As part of the broader China Tourism Day event, the Tibet Autonomous Region hosted tourism and culture promotion activities at Junpa fishing village, located in the suburbs of the regional capital Lhasa, on Friday, May 19.
According to the organizer, the activities aimed to invigorate short-distance travel around Lhasa. Nagwang, a 33-year-old local fisherman, participated in the event with his traditional cowhide boat.
“When the local tourism project was launched in 2012, the village could only offer traditional cowhide boating activities on the Lhasa River. Nowadays, we can provide various tourism options, such as camping, painting, and bonfire dinners,” said Nagwang.
Earlier this month, Tibet launched six short-distance travel routes to attract more tourists and promote rural tourism in villages, featuring attractions such as rich cultural resources and intangible cultural heritage, according to the regional tourism development department, as per a report by People’s Daily Online.
The Junpa fishing village, located adjacent to the urban area of Lhasa and the regional capital’s airport, has raked in more than 70,000 yuan (about 9,950 U.S. dollars) thanks to its intangible cultural heritage experience tours since May, said Dondrup, the department’s deputy head.
The official also noted that the short-distance travel boom has led to increased income for local residents. In addition to the mentioned activities, the region offers a diverse range of outdoor hospitality options, including traditional camping, glamping, and eco-lodges, catering to different preferences and budgets.
To preserve the region’s natural beauty and cultural heritage, local businesses in Tibet are adopting environmentally friendly measures like minimizing waste, conserving energy, and promoting responsible waste management. These eco-friendly practices contribute significantly to sustainable tourism and outdoor hospitality.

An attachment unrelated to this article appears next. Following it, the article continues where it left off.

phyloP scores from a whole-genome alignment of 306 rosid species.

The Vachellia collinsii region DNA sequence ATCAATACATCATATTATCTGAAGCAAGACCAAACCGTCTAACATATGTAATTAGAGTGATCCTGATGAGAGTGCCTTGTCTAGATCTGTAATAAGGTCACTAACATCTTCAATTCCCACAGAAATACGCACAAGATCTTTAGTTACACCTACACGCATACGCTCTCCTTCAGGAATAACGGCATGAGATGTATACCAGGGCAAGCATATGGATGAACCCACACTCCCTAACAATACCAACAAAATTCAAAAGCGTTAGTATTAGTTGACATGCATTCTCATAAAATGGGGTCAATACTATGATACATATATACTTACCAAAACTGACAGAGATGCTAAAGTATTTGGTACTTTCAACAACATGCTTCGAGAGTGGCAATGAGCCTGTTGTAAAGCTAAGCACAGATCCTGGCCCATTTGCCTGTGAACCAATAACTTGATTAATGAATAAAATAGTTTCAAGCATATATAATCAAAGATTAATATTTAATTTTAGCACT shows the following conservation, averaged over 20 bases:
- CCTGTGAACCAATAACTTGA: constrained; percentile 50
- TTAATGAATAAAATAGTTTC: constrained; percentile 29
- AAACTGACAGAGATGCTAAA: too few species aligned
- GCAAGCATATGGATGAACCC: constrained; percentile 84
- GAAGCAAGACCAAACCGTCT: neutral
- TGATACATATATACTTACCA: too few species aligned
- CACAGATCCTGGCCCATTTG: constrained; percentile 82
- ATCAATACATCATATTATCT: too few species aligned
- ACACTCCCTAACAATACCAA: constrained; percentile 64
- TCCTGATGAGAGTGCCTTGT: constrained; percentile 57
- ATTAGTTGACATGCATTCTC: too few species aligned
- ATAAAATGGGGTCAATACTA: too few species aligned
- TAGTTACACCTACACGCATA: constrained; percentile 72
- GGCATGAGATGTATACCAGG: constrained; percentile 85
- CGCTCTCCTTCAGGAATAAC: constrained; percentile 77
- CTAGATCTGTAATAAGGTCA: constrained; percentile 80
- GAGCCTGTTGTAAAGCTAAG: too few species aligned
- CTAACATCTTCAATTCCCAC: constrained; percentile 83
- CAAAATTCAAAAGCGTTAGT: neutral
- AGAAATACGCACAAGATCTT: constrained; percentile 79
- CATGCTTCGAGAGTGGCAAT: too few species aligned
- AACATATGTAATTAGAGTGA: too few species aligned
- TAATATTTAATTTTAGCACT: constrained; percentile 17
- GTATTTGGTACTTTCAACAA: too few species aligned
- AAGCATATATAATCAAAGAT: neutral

The region has launched a digital travel card for tourists to experience more than 20 famous tourist attractions of Tibet, including Namtso Lake and Norbulingka, a world heritage site, Dondrup added.
Adventure activities and programs such as guided hikes, wildlife watching, and cultural workshops are also available, further promoting the region’s attractiveness for outdoor enthusiasts.
During this year’s May Day holiday, Tibet received more than 1.16 million tourists, with a total tourism revenue of 848 million yuan, up about 137 percent and 42.3 percent, respectively, compared with the same period in 2019. This indicates that the tourism sector is recovering to pre-COVID-19 levels.
With its focus on eco-friendly practices, diverse accommodations, and experiential activities, Tibet’s outdoor hospitality industry is carving a niche for itself. As more tourists flock to the region, Tibet will continue to evolve, offering a multitude of options for travelers seeking unique outdoor experiences.
The outdoor hospitality industry in Tibet is experiencing significant growth, driven by sustainable tourism practices, varied accommodation offerings, and a range of adventure activities. This development bodes well for the region’s economy and its ability to attract a growing number of tourists seeking enriching outdoor experiences in the future.